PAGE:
Port Elizabeth – Zolani Sibeko lodged his first bail application in the Eastern Cape High Court in Port Elizabeth on Tuesday, arguing that the State did not have a prima facie case against him.
Sibeko is currently a co-accused in the Jayde Panayiotou murder trial.
He is facing charges of conspiracy to commit murder, murder, kidnapping and robbery with aggravated circumstances.
Christopher Panayiotou is accused of hiring a hitman through a bouncer at his nightclub to have his wife Jayde murdered on April 21, 2015.
Jayde was kidnapped while waiting outside the Stellen Glen complex, Kabega Park, for her lift to work that morning. She was found shot dead in a veld near KwaNobuhle the next day.
She worked as a teacher at Riebeek College Girls’ High School in Uitenhage.
The bouncer, Luthando Siyoni, turned State witness before the trial, but was declared a hostile witness after refusing to answer the State’s questions for two days straight last month.
Panayiotou, Sibeko and co-accused Sinethemba Nenembe have all pleaded not guilty.
Another co-accused, Sizwe Vumazonke, the alleged hitman, died in hospital after slipping into a coma in September, before the trial began.
‘The State doesn’t know what its case is’
Addressing Judge Irma Schoeman on Tuesday, attorney Peter Daubermann argued that the State’s case against his client was based on cellphone and vehicle tracking data, and that the State did not even have a cellphone expert as part of their witness list.
Daubermann said State prosecutor Marius Stander had submitted an affidavit from one Khunelo Vandala, wherein his client was implicated as being part of the conspiracy to kill Jayde.
However, the State failed to make mention of this in their summary of substantive facts in the trial.
In Vandala’s affidavit, he says Sibeko had approached him to assist in a job for Vumazonke, and that he and Sibeko were to source a firearm for the hit.
Daubermann said, at the very least, Vandala had implicated himself in the conspiracy to kill Jayde, and yet the State had not arrested him, nor given an indication if they intended offering him indemnity or not.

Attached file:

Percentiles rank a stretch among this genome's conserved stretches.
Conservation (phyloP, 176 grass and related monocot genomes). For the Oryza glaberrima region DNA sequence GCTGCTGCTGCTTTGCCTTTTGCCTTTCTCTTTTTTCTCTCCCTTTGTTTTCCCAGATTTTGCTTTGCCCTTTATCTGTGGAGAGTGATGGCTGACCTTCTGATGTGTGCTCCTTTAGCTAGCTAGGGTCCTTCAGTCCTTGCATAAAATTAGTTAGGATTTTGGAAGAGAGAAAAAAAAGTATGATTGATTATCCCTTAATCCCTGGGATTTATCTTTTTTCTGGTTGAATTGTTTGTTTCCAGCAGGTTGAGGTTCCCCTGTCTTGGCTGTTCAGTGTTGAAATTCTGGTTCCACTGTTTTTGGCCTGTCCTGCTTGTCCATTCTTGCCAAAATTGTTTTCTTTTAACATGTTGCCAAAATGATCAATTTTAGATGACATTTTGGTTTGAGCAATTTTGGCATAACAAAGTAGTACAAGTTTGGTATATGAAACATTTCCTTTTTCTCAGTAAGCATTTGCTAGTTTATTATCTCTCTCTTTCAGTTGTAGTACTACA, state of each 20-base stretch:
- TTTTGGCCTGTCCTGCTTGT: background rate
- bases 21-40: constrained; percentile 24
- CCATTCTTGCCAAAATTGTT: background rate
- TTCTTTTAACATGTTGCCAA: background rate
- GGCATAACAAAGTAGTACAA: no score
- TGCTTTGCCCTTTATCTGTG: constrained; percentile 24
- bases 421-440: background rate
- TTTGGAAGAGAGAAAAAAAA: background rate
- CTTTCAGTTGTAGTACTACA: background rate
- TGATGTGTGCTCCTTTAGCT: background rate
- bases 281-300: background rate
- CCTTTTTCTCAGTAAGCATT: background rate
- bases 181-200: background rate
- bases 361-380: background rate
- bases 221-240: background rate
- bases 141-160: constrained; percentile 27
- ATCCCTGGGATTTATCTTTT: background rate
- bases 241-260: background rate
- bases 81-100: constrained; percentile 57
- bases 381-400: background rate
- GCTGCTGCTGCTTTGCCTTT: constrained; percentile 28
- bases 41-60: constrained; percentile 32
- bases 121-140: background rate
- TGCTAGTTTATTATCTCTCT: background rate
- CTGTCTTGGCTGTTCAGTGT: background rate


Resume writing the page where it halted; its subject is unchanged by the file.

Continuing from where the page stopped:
“The only reconcilable inference is that the State doesn’t know what its case is. It does not have the evidence to prove its case and adopts a version to suit the situation,” he said.
Daubermann argued that the State had also failed to show that his client was a possible flight risk, or that he would tamper with evidence or intimidate witnesses.
He also pointed out that Sibeko had not been convicted nor did he have any active pending cases against him.
Cellphone experts to testify
But Stander pointed out that this was a schedule six case, which meant that the onus was on Sibeko to prove that there were exceptional circumstances to justify his release, and this had not been done.
Stander said the State did in fact have two cellphone experts who would testify before the report compiled by data analyst Thereza Botha was submitted.
He said, when looking at the cellphone records between April 1 and April 30, 2015, there were 163 calls made between Sibeko and Vandala and a further 89 calls between him and Vumazonke.
Daubermann countered, saying the volume of calls did not show anything as there was no evidence indicating the content of the calls.
Stander, referring to the cellphone and GPS data, showed how on April 15, Sibeko had made an early morning call to Vumazonke, which had been logged on the Linton Grange tower.
Following the call, the GPS data showed the vehicle immediately accelerating and turning into Deacon Street, which is where the entrance is to the townhouse complex from where Jayde was abducted.
He showed that the following day, on the 16th, a similar pattern could be seen, with Sibeko calling Vumazonke and the vehicle then moving from a parked position nearby into Deacon Street once again.
Sibeko linked to armed robbery
Daubermann said the State had submitted that Sibeko had been linked to an armed robbery of the Greeff Butchery in Despatch in 2008, where approximately R40 000 was stolen, but said his client had not yet been brought before court on charges for the case, despite the State “having all the time in the world to arrest him”.
“This is a desperate attempt to keep [Sibeko] in jail,” he said.
Daubermann pointed out that the fingerprints linking his client to the armed robbery were found on the getaway vehicle above the licence plate, and their presence could have come about out of innocent circumstances.
Stander, however, said Sibeko had only been arrested in mid-July this year, with the trial in the Panayiotou matter beginning the following month.
He pointed out that this was Sibeko’s first bail application and, as such, the onus of determining if Sibeko was linked to other crimes, or not had only now come about.
Judge Schoeman said she would make a ruling on Monday, December 12, at 13:00.